Stuxnet Failed to Stop or Delay LEU

Three days ago an updated report by the Institute for Science and International Security (ISIS) was published with the following conclusion:

While it has delayed the Iranian centrifuge program at the Natanz plant in 2010 and contributed to slowing its expansion, it did not stop it or even delay the continued buildup of LEU [low enriched uranium]. […] At the time of the attack, the Natanz FEP contained a total of almost 9,000 IR-1 centrifuges. The destruction of 1,000 out of 9,000 centrifuges may not appear significant, particularly since Iran took steps to maintain and increase its LEU production rates during this same period. […] One observation is that it may be harder to destroy centrifuges by use of cyber attacks than often believed.

They suggest that the malware was injected into systems in the supply-chain for Natanz.

Because of sanctions and trade controls, Iran operates international smuggling rings to obtain industrial control equipment, including the Siemens 315 and 417 PLCs. Although foreign intelligence agencies could infect or sabotage these PLCs abroad, they would have far greater chance of ultimately infecting Natanz by inserting Stuxnet in the core of Iran’s supply chain for the centrifuge program’s control systems.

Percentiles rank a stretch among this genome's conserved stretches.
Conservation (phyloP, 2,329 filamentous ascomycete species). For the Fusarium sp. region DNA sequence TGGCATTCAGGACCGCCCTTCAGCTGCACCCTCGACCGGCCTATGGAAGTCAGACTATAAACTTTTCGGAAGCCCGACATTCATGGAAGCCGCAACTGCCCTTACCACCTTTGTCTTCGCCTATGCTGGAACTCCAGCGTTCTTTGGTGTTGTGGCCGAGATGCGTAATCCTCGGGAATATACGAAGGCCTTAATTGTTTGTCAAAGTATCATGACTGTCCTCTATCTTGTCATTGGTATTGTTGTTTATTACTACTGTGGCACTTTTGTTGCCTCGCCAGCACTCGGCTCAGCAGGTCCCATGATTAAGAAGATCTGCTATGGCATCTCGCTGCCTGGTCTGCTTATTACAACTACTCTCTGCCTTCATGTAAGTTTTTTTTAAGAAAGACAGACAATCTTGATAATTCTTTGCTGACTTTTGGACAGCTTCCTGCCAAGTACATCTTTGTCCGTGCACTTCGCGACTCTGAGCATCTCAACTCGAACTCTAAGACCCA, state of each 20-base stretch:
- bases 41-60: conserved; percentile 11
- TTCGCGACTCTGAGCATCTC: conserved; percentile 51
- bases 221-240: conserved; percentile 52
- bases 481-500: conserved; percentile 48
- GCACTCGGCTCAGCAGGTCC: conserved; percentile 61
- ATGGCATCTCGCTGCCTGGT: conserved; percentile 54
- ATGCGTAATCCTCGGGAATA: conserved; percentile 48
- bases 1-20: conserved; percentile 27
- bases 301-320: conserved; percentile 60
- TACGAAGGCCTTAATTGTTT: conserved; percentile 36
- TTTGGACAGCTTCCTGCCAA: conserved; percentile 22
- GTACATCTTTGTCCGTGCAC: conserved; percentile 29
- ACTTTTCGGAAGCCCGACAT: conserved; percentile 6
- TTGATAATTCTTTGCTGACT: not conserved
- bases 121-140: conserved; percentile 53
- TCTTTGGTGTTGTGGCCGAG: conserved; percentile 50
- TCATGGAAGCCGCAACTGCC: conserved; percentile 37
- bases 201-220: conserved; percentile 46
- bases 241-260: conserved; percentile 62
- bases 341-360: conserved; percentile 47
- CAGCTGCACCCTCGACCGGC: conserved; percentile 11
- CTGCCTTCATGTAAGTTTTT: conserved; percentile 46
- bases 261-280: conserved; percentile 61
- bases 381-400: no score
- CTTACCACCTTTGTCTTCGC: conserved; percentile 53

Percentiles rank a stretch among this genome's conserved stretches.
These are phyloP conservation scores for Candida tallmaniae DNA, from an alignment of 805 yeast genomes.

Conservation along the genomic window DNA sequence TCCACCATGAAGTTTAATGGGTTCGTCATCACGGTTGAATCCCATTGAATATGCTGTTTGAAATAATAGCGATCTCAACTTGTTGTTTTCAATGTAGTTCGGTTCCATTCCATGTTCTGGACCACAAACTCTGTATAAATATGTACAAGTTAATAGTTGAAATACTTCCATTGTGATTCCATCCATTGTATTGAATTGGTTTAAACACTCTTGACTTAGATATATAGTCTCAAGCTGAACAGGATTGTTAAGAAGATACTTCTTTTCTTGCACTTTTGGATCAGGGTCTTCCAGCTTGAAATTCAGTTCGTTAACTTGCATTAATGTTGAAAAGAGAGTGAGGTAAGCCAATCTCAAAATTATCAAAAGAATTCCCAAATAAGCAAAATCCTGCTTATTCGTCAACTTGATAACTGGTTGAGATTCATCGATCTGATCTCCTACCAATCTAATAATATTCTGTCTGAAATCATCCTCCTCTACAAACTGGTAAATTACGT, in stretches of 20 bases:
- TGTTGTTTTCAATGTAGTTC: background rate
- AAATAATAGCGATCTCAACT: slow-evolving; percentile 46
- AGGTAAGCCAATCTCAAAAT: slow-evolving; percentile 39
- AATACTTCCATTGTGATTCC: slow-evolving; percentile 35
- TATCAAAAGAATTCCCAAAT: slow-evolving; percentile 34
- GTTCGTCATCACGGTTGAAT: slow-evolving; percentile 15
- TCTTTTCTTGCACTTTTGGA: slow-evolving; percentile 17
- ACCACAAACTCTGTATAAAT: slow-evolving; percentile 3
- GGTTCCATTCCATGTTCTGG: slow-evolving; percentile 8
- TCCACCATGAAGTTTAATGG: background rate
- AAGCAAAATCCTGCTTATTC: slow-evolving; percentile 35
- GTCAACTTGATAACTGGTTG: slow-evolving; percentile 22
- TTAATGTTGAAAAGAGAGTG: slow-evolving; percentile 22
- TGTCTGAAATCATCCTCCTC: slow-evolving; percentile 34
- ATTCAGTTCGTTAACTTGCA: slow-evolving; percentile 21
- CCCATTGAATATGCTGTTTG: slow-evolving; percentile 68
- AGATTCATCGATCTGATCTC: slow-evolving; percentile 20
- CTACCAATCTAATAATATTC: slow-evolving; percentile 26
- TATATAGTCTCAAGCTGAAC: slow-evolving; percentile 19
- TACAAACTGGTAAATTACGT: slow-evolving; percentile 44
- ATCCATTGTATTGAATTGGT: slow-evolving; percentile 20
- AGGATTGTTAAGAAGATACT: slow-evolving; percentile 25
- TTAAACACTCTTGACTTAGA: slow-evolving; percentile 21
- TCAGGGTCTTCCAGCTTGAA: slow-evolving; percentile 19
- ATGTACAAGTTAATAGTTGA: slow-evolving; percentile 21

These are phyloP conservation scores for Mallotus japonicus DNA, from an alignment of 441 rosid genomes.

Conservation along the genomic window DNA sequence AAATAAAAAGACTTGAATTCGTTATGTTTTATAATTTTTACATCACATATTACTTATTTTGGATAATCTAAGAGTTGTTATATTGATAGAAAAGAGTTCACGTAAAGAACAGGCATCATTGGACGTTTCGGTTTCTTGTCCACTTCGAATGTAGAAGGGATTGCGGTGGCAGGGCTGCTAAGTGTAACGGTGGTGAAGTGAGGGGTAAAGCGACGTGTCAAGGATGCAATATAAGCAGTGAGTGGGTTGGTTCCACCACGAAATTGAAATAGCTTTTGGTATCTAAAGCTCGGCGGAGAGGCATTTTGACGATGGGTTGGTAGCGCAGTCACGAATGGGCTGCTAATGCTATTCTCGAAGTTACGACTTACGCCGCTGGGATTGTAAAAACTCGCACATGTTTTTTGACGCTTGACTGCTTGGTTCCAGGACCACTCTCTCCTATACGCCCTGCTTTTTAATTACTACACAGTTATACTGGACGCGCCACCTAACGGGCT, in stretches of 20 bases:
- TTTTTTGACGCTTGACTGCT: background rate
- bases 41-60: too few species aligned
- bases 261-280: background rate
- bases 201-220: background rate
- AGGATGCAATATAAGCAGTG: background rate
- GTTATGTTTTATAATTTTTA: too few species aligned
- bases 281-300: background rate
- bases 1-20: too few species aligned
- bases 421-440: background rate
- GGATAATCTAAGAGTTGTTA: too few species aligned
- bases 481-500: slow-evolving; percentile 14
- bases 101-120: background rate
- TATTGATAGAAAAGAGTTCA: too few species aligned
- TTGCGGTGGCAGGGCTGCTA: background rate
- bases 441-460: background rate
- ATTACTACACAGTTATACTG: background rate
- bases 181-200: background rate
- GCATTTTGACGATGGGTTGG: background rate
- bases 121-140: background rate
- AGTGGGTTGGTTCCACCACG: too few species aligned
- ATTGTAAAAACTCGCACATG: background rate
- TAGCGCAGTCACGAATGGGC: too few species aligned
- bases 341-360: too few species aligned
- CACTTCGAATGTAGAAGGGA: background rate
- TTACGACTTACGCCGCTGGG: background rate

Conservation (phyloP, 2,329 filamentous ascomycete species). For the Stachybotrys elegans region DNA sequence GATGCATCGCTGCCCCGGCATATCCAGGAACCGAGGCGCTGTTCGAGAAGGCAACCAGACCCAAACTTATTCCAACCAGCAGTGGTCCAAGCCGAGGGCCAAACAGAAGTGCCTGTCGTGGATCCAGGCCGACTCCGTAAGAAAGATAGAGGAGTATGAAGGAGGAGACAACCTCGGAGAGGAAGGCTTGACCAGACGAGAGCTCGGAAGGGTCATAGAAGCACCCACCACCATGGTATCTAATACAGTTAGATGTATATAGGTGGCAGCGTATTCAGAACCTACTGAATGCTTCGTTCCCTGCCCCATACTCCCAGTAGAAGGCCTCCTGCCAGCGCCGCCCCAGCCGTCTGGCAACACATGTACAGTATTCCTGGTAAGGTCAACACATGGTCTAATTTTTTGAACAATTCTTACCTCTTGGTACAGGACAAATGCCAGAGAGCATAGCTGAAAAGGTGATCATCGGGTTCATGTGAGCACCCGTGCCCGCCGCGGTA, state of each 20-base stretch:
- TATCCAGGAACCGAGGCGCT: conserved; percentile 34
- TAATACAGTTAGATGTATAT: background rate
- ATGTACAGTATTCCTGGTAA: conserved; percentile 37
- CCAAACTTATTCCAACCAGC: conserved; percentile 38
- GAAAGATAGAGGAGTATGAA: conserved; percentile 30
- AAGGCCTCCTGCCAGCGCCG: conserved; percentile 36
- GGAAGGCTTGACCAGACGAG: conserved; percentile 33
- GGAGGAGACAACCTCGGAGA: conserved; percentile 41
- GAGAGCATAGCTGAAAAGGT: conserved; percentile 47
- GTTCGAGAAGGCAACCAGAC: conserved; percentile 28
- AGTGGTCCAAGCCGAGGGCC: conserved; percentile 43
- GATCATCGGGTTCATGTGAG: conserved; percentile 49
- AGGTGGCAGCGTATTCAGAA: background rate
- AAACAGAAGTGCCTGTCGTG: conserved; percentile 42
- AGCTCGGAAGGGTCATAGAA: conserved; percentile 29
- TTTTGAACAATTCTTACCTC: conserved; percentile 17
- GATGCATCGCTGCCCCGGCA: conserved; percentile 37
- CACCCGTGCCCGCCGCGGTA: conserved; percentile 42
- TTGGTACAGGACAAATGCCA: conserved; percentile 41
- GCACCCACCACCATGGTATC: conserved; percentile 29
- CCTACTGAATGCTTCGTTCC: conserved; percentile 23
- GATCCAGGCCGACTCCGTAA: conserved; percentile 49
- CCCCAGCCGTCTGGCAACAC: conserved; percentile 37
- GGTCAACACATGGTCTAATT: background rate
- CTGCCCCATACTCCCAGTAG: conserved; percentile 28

This points strongly to an outsider cut-off from direct site access yet influential, which echoes a CIA method claimed to have caused the trans-Siberian pipeline disaster in 1982. On the other hand, it is said the attackers monitored and continued to modify Stuxnet, almost as if they had inside access and knowledge of their progress:

Symantec has established that Stuxnet first infected four Iranian organizations in June and July 2009. After the 2009/2010 attack, and before Stuxnet’s public discovery, the malware’s operators tried to attack again. Symantec found that in March, April, and May 2010, two of the original organizations were again infected. In May, a new Iranian organization was also infected. Were the Stuxnet operators dissatisfied with destroying only 1,000 centrifuges, or were they encouraged by their success? In any case, they were improving the code’s ability to spread by the spring of 2010, according to Symantec. These improvements undoubtedly sought to enable the program to again breech Iran’s security on its gas centrifuge program and destroy more centrifuges.

The report points out that the level of knowledge required for the attack had to come from a plant insider, but that the attack vector is more likely to have been from an outsider. The blended approach of Stuxnet emphasizes a loss of secrecy in their program, which may significantly affect Iran’s management of their nuclear effort far more than damage to controllers and centrifuges. The objective may have not been destruction but rather to demonstrate the sophisticated level of information leakage.

3 thoughts on “Stuxnet Failed to Stop or Delay LEU”

  1. The popular theory is that contractors from Russia were the vector for the infection, which would make sense. They have (some level of) access to the facilities, and would certainly know if problems were noticed.